The engines used in Royal Enfield motorcycles are drastically different than the ones used in present day rev-hungry motorcycles like Bajaj Dominar. Even the 150cc engine used in Honda CB Unicorn is more refined and efficient. Royal Enfield motorcycles cannot be compared to other motorcycles. It’s like comparing a vintage motorcycle to a KTM Duke. Yes, you read that correctly–Vintage! Even though the 350cc and 500cc unit construction engines (UCE) (top row, middle) are fairly new, the technology used is decades old – heavy crank, pushrods to engage the valves, long stroke. I’d say Royal Enfield motorcycles are “modern day vintage motorcycles”. It’s obvious that engines featuring vintage tech won’t perform at par with latest engines with similar capacities. That said, Royal Enfield motorcycles are designed for those who want old-school looks and the (sort of) feel of a vintage motorcycle. Royal Enfield motorcycles look and feel different, don’t they? Speaking of improvement, the current-generation UCE engine (used in Bullet, Classic, Thunderbird, Continental GT) is miles ahead of the previous-generation cast iron barrel engine (top row, first) used until 2009. The engine and gearbox which used to be independent units are now housed in the same body. Improved oil pump, transmission, clutch system, ignition system, alternator, bearings, crankshaft, valve train are some of the key upgrades. The result is a smoother, more reliable, more efficient engine with better power delivery. Next comes the 411cc long-stroke engine used in the Himalayan (top row, third) featuring overhead cams and timing chain. Not to mention the upcoming 650cc parallel-twin engine (bottom, against black background) with 4 valves per cylinder, overhead cams and 6-speed transmission which will debut in the Continental GT 650 and Interceptor later this year. In addition to new engine development, Royal Enfield keeps adding minor updates to the engine, clutch system, transmission, electricals, body work, brakes, etc. for further refinement and improved performance. Being internal, many improvements aren’t visible. However, you can feel the difference when you ride an older motorcycle. For example, the latest Classic 350 will feel smoother and perform better than the 2010 model. Please stop by, read, and follow my space. Content contribution welcome!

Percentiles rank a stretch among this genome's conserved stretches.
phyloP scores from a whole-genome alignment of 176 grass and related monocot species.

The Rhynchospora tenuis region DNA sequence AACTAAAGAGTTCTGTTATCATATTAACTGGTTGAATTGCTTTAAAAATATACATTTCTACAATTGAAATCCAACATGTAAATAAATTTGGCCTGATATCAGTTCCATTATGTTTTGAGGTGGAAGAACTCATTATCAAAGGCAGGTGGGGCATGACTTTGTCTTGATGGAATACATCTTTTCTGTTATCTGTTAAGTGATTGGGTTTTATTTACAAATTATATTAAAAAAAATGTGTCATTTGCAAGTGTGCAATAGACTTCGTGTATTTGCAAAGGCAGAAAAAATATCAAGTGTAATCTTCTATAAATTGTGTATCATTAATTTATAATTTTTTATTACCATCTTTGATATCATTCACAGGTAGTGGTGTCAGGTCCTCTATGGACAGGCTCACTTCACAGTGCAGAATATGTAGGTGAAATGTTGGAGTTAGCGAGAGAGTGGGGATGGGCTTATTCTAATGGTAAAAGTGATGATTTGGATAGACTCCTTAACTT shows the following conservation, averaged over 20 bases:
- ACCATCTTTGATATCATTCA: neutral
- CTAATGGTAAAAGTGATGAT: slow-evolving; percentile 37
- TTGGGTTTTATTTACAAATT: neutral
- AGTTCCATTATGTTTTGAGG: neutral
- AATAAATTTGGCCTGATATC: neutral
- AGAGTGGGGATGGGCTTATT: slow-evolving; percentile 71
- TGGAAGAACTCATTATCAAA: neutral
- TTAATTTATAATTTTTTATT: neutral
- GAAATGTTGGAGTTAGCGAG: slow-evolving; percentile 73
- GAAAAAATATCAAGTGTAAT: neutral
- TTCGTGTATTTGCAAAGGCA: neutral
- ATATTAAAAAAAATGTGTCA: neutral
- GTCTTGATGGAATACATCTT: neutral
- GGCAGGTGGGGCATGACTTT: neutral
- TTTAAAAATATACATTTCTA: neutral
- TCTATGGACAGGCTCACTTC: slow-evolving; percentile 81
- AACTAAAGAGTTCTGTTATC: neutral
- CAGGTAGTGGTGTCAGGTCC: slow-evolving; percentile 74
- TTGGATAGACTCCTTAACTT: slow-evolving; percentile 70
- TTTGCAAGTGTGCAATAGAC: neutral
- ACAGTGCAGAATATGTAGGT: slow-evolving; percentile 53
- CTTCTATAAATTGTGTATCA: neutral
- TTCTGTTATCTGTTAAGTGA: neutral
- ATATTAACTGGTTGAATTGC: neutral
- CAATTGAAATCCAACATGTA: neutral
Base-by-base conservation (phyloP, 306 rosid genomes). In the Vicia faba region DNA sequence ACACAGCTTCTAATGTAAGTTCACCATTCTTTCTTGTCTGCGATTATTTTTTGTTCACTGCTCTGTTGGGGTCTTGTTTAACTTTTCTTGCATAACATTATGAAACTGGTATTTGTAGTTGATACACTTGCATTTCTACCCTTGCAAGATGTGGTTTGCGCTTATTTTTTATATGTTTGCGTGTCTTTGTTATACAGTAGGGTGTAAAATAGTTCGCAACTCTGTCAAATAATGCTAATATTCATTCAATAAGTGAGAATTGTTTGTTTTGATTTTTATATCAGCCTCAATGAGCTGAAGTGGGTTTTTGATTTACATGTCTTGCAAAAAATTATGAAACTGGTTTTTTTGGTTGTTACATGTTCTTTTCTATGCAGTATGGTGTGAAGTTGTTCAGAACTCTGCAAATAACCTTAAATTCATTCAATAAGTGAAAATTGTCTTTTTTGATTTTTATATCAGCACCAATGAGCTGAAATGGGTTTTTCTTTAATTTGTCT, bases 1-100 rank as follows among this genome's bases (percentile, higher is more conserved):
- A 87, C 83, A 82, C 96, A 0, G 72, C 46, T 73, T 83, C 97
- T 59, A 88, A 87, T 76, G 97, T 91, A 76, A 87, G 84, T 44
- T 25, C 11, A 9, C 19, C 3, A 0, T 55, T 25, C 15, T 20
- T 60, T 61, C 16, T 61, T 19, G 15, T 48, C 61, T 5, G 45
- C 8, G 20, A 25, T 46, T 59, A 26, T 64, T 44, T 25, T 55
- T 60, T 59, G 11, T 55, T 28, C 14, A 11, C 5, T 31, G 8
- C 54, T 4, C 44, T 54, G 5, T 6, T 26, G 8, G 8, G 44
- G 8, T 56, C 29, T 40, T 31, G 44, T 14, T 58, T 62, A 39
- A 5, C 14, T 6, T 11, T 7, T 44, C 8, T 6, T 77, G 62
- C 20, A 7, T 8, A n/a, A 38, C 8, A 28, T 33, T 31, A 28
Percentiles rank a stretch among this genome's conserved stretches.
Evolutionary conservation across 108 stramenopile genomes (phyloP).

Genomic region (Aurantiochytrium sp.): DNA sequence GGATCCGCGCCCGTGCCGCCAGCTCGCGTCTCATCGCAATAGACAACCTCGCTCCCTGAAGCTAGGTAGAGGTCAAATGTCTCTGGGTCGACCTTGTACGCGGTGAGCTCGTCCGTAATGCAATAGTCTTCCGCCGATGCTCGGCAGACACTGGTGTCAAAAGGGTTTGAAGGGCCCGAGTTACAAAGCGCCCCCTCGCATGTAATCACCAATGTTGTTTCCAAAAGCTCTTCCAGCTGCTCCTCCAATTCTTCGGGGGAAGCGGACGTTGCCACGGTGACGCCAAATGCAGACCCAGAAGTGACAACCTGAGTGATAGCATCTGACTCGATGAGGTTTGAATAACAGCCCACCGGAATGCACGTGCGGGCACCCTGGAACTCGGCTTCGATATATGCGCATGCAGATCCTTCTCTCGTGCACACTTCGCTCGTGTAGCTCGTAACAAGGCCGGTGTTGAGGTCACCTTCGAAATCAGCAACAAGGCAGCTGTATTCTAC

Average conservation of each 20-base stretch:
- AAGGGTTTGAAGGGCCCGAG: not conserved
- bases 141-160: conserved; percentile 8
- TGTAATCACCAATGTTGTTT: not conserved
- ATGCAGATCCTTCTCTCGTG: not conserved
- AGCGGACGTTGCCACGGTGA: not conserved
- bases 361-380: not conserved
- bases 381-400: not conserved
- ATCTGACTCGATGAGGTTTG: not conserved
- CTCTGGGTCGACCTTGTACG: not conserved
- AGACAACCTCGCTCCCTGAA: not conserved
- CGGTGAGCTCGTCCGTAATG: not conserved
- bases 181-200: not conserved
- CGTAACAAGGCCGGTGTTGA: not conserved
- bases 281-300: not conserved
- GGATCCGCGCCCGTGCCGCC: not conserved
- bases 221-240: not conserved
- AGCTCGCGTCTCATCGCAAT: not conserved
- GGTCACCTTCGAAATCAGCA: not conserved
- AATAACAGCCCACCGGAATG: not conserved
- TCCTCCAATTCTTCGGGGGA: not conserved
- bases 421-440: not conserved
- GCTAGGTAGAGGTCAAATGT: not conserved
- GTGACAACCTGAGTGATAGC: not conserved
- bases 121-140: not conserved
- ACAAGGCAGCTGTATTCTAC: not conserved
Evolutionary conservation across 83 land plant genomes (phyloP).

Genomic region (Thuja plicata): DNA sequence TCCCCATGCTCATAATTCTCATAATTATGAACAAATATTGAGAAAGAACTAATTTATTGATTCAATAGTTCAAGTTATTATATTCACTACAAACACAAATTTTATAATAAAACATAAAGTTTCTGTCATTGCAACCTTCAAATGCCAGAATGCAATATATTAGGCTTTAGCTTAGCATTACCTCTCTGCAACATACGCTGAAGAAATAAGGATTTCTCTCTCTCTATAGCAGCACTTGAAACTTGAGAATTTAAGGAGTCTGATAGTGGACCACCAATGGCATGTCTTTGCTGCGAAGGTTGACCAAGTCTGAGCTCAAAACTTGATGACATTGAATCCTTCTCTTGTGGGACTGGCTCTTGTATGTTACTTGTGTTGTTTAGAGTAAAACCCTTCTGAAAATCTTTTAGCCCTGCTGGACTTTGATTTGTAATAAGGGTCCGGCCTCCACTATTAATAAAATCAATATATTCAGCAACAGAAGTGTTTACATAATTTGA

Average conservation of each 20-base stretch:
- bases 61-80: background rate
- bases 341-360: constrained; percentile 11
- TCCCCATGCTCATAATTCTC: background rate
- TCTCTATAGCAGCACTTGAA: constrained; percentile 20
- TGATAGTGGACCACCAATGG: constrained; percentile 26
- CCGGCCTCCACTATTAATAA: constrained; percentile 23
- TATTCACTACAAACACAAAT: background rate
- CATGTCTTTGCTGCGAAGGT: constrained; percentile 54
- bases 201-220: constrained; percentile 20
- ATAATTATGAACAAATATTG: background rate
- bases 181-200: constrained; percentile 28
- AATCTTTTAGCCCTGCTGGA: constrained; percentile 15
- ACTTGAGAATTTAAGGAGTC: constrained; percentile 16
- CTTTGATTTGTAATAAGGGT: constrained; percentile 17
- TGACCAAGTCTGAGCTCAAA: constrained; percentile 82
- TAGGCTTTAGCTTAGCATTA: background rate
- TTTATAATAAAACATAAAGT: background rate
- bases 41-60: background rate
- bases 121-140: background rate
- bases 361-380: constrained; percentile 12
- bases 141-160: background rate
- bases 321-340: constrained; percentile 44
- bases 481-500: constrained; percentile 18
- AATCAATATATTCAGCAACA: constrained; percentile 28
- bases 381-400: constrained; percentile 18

Is there a car that uses a small engine with a V4 configuration or a V6 engine? What are the advantages and disadvantages of making it less used than the inline 4 engine?